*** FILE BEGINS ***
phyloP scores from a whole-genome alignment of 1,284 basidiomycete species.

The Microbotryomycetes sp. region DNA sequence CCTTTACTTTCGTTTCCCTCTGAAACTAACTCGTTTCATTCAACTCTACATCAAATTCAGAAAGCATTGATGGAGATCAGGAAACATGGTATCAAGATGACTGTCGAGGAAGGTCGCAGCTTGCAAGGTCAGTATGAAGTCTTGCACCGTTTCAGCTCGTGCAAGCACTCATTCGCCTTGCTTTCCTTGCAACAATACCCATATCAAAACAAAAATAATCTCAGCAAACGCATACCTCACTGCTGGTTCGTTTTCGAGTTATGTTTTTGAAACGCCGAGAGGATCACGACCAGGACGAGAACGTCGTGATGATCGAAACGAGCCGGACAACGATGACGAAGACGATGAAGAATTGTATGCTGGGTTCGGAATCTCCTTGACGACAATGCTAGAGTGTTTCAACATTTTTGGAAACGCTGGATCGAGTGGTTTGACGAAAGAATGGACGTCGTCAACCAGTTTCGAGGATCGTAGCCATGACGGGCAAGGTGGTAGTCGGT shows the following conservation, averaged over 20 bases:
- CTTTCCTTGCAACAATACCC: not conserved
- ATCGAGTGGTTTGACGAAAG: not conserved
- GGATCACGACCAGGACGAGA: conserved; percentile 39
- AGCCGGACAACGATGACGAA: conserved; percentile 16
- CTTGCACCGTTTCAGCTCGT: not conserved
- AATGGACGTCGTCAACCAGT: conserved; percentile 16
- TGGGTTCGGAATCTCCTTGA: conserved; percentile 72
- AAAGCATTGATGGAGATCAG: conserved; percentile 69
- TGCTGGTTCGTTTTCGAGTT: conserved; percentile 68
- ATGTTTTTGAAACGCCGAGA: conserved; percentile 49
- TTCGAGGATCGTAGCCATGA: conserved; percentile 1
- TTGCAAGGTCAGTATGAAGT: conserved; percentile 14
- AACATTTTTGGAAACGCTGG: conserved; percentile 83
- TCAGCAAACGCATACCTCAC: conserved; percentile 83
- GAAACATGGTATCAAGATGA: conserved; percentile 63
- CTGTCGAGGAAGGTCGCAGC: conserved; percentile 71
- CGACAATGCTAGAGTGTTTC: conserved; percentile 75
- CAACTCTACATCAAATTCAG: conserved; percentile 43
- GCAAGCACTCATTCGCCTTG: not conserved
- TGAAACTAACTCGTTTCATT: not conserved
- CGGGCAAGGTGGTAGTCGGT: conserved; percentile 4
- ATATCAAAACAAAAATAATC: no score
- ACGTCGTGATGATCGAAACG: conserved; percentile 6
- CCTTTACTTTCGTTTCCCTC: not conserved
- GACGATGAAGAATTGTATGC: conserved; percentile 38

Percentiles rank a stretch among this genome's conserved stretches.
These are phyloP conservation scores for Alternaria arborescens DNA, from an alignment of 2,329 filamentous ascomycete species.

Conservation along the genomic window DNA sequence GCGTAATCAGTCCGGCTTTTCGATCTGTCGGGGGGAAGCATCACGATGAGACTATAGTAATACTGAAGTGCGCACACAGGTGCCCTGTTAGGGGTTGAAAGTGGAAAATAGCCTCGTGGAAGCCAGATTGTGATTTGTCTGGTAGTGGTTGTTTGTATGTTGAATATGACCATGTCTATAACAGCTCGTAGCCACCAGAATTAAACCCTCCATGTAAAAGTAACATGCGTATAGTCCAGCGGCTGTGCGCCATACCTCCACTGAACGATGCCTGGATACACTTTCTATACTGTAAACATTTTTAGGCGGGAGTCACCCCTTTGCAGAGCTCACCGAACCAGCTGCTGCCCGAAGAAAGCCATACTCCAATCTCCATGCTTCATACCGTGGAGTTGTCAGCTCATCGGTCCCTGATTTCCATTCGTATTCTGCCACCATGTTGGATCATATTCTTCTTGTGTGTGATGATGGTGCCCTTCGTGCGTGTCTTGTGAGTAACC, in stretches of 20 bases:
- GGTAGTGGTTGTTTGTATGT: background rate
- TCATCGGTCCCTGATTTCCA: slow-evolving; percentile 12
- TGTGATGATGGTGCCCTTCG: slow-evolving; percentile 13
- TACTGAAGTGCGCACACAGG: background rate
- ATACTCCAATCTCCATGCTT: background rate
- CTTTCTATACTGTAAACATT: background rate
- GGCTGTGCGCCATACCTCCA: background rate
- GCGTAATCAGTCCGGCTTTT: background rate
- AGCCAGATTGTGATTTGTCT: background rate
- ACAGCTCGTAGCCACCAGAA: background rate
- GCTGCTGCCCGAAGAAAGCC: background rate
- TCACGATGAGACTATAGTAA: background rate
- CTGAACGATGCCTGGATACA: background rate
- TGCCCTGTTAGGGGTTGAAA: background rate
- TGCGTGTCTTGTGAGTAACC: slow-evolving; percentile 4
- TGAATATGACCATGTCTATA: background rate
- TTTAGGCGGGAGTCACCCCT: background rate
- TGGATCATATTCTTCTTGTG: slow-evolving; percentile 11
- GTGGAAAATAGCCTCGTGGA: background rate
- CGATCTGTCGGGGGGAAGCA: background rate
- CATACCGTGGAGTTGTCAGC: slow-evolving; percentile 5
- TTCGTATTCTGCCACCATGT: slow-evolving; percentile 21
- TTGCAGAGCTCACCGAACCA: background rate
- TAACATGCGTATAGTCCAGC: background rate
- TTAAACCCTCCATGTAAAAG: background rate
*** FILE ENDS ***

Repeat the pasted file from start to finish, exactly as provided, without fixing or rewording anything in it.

phyloP scores from a whole-genome alignment of 1,284 basidiomycete species.

The Microbotryomycetes sp. region DNA sequence CCTTTACTTTCGTTTCCCTCTGAAACTAACTCGTTTCATTCAACTCTACATCAAATTCAGAAAGCATTGATGGAGATCAGGAAACATGGTATCAAGATGACTGTCGAGGAAGGTCGCAGCTTGCAAGGTCAGTATGAAGTCTTGCACCGTTTCAGCTCGTGCAAGCACTCATTCGCCTTGCTTTCCTTGCAACAATACCCATATCAAAACAAAAATAATCTCAGCAAACGCATACCTCACTGCTGGTTCGTTTTCGAGTTATGTTTTTGAAACGCCGAGAGGATCACGACCAGGACGAGAACGTCGTGATGATCGAAACGAGCCGGACAACGATGACGAAGACGATGAAGAATTGTATGCTGGGTTCGGAATCTCCTTGACGACAATGCTAGAGTGTTTCAACATTTTTGGAAACGCTGGATCGAGTGGTTTGACGAAAGAATGGACGTCGTCAACCAGTTTCGAGGATCGTAGCCATGACGGGCAAGGTGGTAGTCGGT shows the following conservation, averaged over 20 bases:
- CTTTCCTTGCAACAATACCC: not conserved
- ATCGAGTGGTTTGACGAAAG: not conserved
- GGATCACGACCAGGACGAGA: conserved; percentile 39
- AGCCGGACAACGATGACGAA: conserved; percentile 16
- CTTGCACCGTTTCAGCTCGT: not conserved
- AATGGACGTCGTCAACCAGT: conserved; percentile 16
- TGGGTTCGGAATCTCCTTGA: conserved; percentile 72
- AAAGCATTGATGGAGATCAG: conserved; percentile 69
- TGCTGGTTCGTTTTCGAGTT: conserved; percentile 68
- ATGTTTTTGAAACGCCGAGA: conserved; percentile 49
- TTCGAGGATCGTAGCCATGA: conserved; percentile 1
- TTGCAAGGTCAGTATGAAGT: conserved; percentile 14
- AACATTTTTGGAAACGCTGG: conserved; percentile 83
- TCAGCAAACGCATACCTCAC: conserved; percentile 83
- GAAACATGGTATCAAGATGA: conserved; percentile 63
- CTGTCGAGGAAGGTCGCAGC: conserved; percentile 71
- CGACAATGCTAGAGTGTTTC: conserved; percentile 75
- CAACTCTACATCAAATTCAG: conserved; percentile 43
- GCAAGCACTCATTCGCCTTG: not conserved
- TGAAACTAACTCGTTTCATT: not conserved
- CGGGCAAGGTGGTAGTCGGT: conserved; percentile 4
- ATATCAAAACAAAAATAATC: no score
- ACGTCGTGATGATCGAAACG: conserved; percentile 6
- CCTTTACTTTCGTTTCCCTC: not conserved
- GACGATGAAGAATTGTATGC: conserved; percentile 38

Percentiles rank a stretch among this genome's conserved stretches.
These are phyloP conservation scores for Alternaria arborescens DNA, from an alignment of 2,329 filamentous ascomycete species.

Conservation along the genomic window DNA sequence GCGTAATCAGTCCGGCTTTTCGATCTGTCGGGGGGAAGCATCACGATGAGACTATAGTAATACTGAAGTGCGCACACAGGTGCCCTGTTAGGGGTTGAAAGTGGAAAATAGCCTCGTGGAAGCCAGATTGTGATTTGTCTGGTAGTGGTTGTTTGTATGTTGAATATGACCATGTCTATAACAGCTCGTAGCCACCAGAATTAAACCCTCCATGTAAAAGTAACATGCGTATAGTCCAGCGGCTGTGCGCCATACCTCCACTGAACGATGCCTGGATACACTTTCTATACTGTAAACATTTTTAGGCGGGAGTCACCCCTTTGCAGAGCTCACCGAACCAGCTGCTGCCCGAAGAAAGCCATACTCCAATCTCCATGCTTCATACCGTGGAGTTGTCAGCTCATCGGTCCCTGATTTCCATTCGTATTCTGCCACCATGTTGGATCATATTCTTCTTGTGTGTGATGATGGTGCCCTTCGTGCGTGTCTTGTGAGTAACC, in stretches of 20 bases:
- GGTAGTGGTTGTTTGTATGT: background rate
- TCATCGGTCCCTGATTTCCA: slow-evolving; percentile 12
- TGTGATGATGGTGCCCTTCG: slow-evolving; percentile 13
- TACTGAAGTGCGCACACAGG: background rate
- ATACTCCAATCTCCATGCTT: background rate
- CTTTCTATACTGTAAACATT: background rate
- GGCTGTGCGCCATACCTCCA: background rate
- GCGTAATCAGTCCGGCTTTT: background rate
- AGCCAGATTGTGATTTGTCT: background rate
- ACAGCTCGTAGCCACCAGAA: background rate
- GCTGCTGCCCGAAGAAAGCC: background rate
- TCACGATGAGACTATAGTAA: background rate
- CTGAACGATGCCTGGATACA: background rate
- TGCCCTGTTAGGGGTTGAAA: background rate
- TGCGTGTCTTGTGAGTAACC: slow-evolving; percentile 4
- TGAATATGACCATGTCTATA: background rate
- TTTAGGCGGGAGTCACCCCT: background rate
- TGGATCATATTCTTCTTGTG: slow-evolving; percentile 11
- GTGGAAAATAGCCTCGTGGA: background rate
- CGATCTGTCGGGGGGAAGCA: background rate
- CATACCGTGGAGTTGTCAGC: slow-evolving; percentile 5
- TTCGTATTCTGCCACCATGT: slow-evolving; percentile 21
- TTGCAGAGCTCACCGAACCA: background rate
- TAACATGCGTATAGTCCAGC: background rate
- TTAAACCCTCCATGTAAAAG: background rate